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Adolescent Sex and Alcohol Interventions Assessed

Group intervention may reduce risky behavior better than an information-control approach

THURSDAY, Nov. 12 (HealthDay News) -- A group intervention aimed at reducing alcohol and sexual risk behaviors in adolescents in juvenile detention centers may alter risky behaviors, according to a randomized, controlled study published online Nov. 9 in Pediatrics.

Angela D. Bryan, Ph.D., of the University of New Mexico in Albuquerque, and colleagues analyzed data from 484 adolescents (mean age, 15.8 years) in juvenile detention facilities. Participants were randomized to receive one of three group-based interventions: combined sexual and alcohol risk reduction, sexual risk reduction only, or a control group receiving sexually transmitted disease (STD) prevention information.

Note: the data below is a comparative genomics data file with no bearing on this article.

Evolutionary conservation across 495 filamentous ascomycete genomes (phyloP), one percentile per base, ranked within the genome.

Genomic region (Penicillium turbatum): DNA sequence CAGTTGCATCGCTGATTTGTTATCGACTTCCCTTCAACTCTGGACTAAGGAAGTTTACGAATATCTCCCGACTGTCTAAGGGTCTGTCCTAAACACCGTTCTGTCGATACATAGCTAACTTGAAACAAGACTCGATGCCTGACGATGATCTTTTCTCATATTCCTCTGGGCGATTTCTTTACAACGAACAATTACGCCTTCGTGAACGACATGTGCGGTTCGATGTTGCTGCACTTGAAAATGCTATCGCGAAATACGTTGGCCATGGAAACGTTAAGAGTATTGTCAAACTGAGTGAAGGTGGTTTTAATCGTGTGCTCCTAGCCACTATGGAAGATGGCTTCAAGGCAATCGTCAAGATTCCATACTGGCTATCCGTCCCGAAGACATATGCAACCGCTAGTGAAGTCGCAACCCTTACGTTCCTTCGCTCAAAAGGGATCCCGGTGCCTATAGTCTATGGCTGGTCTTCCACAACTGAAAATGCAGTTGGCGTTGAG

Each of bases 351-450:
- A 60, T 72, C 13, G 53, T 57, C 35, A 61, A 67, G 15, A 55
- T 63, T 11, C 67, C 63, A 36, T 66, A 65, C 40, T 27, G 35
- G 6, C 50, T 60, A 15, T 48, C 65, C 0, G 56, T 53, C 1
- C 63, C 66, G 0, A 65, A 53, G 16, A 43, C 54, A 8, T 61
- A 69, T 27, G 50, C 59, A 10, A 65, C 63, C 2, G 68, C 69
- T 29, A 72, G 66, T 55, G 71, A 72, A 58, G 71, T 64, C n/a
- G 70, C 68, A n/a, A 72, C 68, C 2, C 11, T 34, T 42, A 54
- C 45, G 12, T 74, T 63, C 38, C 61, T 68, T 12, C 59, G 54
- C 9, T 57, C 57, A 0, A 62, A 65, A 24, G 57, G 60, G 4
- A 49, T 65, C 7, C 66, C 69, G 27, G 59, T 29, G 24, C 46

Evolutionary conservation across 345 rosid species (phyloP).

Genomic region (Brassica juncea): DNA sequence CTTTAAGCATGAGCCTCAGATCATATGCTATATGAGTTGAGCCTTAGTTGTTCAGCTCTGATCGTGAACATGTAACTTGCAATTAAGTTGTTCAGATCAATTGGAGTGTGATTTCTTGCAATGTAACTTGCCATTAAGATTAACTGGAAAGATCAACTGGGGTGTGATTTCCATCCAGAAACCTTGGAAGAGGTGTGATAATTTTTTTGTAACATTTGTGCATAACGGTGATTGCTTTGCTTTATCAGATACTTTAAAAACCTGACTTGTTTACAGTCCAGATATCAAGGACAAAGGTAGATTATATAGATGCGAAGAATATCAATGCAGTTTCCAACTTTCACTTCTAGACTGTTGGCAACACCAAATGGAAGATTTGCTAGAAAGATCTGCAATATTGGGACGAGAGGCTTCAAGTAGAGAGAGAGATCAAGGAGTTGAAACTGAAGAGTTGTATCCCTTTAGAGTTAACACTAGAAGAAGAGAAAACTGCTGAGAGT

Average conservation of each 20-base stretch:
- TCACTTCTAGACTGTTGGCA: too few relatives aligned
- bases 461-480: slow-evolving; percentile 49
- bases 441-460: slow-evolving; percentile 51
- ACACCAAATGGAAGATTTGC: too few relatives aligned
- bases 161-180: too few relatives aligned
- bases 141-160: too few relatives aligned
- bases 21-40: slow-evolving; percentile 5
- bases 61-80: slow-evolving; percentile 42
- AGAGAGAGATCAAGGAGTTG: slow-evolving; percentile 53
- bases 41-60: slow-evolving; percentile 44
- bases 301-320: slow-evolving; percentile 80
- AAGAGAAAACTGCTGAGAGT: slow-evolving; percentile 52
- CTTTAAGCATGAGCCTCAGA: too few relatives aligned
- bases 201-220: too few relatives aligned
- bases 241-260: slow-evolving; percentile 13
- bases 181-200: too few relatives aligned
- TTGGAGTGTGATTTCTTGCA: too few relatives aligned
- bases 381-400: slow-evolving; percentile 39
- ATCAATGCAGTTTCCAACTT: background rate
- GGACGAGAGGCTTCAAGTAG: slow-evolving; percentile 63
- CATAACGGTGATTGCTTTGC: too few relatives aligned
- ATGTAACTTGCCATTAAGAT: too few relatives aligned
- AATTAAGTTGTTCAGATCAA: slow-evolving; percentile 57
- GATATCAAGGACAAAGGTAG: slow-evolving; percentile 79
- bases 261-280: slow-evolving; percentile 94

At up to nine months of follow-up, the researchers found that condom-use behavior declined less in the active intervention groups than the control group. The active interventions were found to be more successful than the control intervention, but without significant differences between the two.

"We have shown that a brief, theory-driven one-session intervention can be effective in promoting behavior change, and because intervention leaders followed a structured program, this intervention could be easily disseminated more widely within the criminal justice setting," the authors write. "We have further demonstrated the feasibility of an HIV/STD risk-reduction intervention that includes an alcohol risk-reduction component specifically targeted at the event-level association of alcohol and risky sex."

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